Saturday, December 22, 2012
On Friday December 21st a bazaar took place in the greek school. The items were made by all greek students under the guidance of their teachers. All the items were sold and the money raised was given to the non-profit voluntary organisation "Smile of the child".
Tuesday, December 18, 2012
Monday, December 10, 2012
Tuesday, December 4, 2012
Monday, December 3, 2012
Friday, November 30, 2012
The myth of Hercules and Achelous battle
A large river called Acheloos dominates my place, a fertile plain in Aitoloakarnania. The river descends from the mountains of
and Thessaly and has the shape of a snake
because it passes through the mountains. Its significance for the ancient
Greeks and the current residents of the area led to its deification. Besides,
everybody knows that the greatest civilizations of the antiquity were created
near the water.
Myth in a nutshell
Myth in a nutshell
Hercules descended the underworld to get Cerberus. There he met Meleager- Deianira’s brother and Oineas’s son- and begged him to go to Oineas and ask him to marry his daughter Deianira when he returns to the upper world. He kept his promise and when he went to
he requested Deianira from her father Oineas. However, river god Acheloos
,who also wanted Deianira and was transformed into a powerful and beautiful
bull in order to impress her, heard this and asked Hercules to fight with him.
The winner would get Deianira for his wife. So, the battle
happened. The battle was
fierce and Hercules was trying to scare Hercules with his transformations. While they were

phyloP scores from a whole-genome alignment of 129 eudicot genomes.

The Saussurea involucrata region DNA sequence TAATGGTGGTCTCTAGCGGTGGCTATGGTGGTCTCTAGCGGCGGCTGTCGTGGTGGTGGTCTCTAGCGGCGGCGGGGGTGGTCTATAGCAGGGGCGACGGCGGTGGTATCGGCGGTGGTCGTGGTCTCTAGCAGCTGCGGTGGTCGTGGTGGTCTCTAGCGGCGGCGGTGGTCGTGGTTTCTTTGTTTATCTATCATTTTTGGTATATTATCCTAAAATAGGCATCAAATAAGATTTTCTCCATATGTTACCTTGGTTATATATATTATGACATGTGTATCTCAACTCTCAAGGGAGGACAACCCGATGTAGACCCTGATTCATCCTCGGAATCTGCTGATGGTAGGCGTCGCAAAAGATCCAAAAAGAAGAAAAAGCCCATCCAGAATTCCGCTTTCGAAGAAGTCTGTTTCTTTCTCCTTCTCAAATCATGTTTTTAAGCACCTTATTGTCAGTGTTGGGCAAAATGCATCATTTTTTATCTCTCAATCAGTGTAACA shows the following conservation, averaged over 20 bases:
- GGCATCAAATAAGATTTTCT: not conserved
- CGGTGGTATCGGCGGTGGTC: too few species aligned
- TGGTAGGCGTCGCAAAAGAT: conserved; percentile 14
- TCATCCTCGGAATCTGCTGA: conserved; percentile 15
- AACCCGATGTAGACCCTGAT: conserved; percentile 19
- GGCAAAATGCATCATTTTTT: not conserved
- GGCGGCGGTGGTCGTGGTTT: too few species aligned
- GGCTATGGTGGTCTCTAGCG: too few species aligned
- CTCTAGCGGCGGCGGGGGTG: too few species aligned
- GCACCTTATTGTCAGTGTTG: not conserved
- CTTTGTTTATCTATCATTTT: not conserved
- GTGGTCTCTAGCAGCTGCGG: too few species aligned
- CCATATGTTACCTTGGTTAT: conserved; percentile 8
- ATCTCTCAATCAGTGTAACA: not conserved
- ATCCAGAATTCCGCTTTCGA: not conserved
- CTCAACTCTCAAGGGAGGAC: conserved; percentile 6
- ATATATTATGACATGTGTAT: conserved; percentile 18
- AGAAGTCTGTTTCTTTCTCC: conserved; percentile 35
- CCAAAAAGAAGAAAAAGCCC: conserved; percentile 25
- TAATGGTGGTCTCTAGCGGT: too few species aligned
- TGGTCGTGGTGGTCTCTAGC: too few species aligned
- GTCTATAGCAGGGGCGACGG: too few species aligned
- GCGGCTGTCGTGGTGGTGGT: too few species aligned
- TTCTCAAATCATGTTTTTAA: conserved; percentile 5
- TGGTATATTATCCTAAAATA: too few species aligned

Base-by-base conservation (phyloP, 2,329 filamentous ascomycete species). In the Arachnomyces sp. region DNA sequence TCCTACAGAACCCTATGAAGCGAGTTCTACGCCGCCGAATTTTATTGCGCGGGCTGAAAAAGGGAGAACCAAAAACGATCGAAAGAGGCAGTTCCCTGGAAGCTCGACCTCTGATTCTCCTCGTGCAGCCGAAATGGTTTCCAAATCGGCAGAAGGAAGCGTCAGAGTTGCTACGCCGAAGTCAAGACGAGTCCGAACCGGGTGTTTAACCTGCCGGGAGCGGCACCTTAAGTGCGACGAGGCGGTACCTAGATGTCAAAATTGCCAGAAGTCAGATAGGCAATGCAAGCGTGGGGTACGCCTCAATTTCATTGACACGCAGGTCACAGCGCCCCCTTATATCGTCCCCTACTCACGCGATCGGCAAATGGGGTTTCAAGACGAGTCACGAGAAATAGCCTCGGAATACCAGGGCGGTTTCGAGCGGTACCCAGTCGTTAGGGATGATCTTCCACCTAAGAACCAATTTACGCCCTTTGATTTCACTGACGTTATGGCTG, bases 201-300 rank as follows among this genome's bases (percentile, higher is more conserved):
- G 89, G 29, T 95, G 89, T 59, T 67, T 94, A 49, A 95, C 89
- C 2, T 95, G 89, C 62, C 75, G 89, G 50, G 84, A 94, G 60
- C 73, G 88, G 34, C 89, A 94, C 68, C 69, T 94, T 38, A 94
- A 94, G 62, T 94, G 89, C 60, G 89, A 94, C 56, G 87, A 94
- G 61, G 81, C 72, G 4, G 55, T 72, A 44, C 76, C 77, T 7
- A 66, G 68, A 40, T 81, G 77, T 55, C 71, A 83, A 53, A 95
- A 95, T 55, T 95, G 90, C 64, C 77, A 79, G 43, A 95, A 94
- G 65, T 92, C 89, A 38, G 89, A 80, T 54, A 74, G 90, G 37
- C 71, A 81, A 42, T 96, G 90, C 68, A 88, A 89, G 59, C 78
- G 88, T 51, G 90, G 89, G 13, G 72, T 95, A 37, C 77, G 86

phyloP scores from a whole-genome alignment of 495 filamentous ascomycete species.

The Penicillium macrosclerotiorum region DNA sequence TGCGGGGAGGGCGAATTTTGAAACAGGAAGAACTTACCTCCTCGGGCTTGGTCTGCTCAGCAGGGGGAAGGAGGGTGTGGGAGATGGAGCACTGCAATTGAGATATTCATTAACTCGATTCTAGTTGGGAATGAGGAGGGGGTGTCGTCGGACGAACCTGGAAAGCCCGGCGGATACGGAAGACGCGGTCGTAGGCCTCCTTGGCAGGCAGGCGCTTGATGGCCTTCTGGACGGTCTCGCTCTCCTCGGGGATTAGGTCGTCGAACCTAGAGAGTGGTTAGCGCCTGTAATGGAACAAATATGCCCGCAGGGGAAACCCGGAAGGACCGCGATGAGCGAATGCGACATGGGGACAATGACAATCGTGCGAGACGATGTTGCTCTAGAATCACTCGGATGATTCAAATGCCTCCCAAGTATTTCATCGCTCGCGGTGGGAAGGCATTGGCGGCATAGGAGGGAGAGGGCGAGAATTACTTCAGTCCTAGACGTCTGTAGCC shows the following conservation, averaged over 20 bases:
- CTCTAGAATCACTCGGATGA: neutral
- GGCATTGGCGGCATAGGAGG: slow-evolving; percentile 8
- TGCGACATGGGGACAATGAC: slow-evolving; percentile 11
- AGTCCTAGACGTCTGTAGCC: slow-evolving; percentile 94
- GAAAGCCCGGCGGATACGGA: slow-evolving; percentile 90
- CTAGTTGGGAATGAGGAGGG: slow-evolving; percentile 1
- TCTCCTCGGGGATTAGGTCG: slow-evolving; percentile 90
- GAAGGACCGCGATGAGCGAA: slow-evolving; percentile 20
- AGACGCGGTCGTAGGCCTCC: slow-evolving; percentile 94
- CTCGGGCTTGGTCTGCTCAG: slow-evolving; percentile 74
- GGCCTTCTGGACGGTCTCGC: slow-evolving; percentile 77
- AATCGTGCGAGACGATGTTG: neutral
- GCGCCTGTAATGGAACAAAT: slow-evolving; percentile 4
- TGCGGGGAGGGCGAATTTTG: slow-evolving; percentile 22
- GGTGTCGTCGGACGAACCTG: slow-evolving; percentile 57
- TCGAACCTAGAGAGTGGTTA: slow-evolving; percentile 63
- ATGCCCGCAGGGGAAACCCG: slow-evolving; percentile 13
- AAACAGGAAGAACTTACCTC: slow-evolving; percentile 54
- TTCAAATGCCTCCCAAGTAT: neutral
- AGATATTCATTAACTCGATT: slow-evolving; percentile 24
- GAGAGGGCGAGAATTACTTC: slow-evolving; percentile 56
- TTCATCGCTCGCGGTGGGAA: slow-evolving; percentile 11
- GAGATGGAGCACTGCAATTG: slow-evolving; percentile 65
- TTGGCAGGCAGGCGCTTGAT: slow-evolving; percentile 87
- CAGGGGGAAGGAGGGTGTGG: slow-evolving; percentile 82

fighting, Hercules grabbed Acheloos’ horns as Acheloos had the head of a human
with two loud horns. He broke the one horn and drops of blood dropped the earth
and transformed into sirens( birds with human face, strong legs and nails of a
Legend about the creation of the small church on "Dorotka Hill"*
At construction of the small church on "Dorotka" it happened, that what bricklayers built during a day, was destroyed within the night.
When contemporary parish priest Rev. Lipnicki noticed those pranks, he put the guard at construction, with telling to apprehend perpetrators. On the first night security guards noticed nothing and nobody. For the second night, about midnight, they heard some terrible noises in air, and in a minute spotted large pieces of rocks falling around the small church being built. Frightened guards ran away from their positions, and in the morning all over the settlement a news spread, that the dead hand was carrying stones, in order to demolish the temple being built. Parish priest having examined stones, decided to fight evil spirits off the hill with exorcisms . On closest Sunday he set off from the church to the hill with the procession and here amongst prayers devoted the top of a mountain one more time to the four directions of the world. When the evening approached, security guards left to their place, in order to keep a close watch on the work. Until midnight silence prevailed around. But at very midnight something terribly whispered. From the north side a pack of black devils appeared. Having struck to the forest surrounding the building, they already grabbed gigantic stones into claws, in order to demolish walls of the temple. But from the east a few angels turned up at this moment and begun to fight against Satan, They extracted the stones from the devils' paws with such power that the rocks fell as far as in surroundings of Siemianowice**, where up till today they lie broken to smaller chips, over that area of a few miles with visible tracks of claws. The part of the stones marked by devils, one can still watch next to walls of the small church on "Dorotka". But since then the evil hasn't appeared on the hill and hasn't prevented the building of the small church from completing.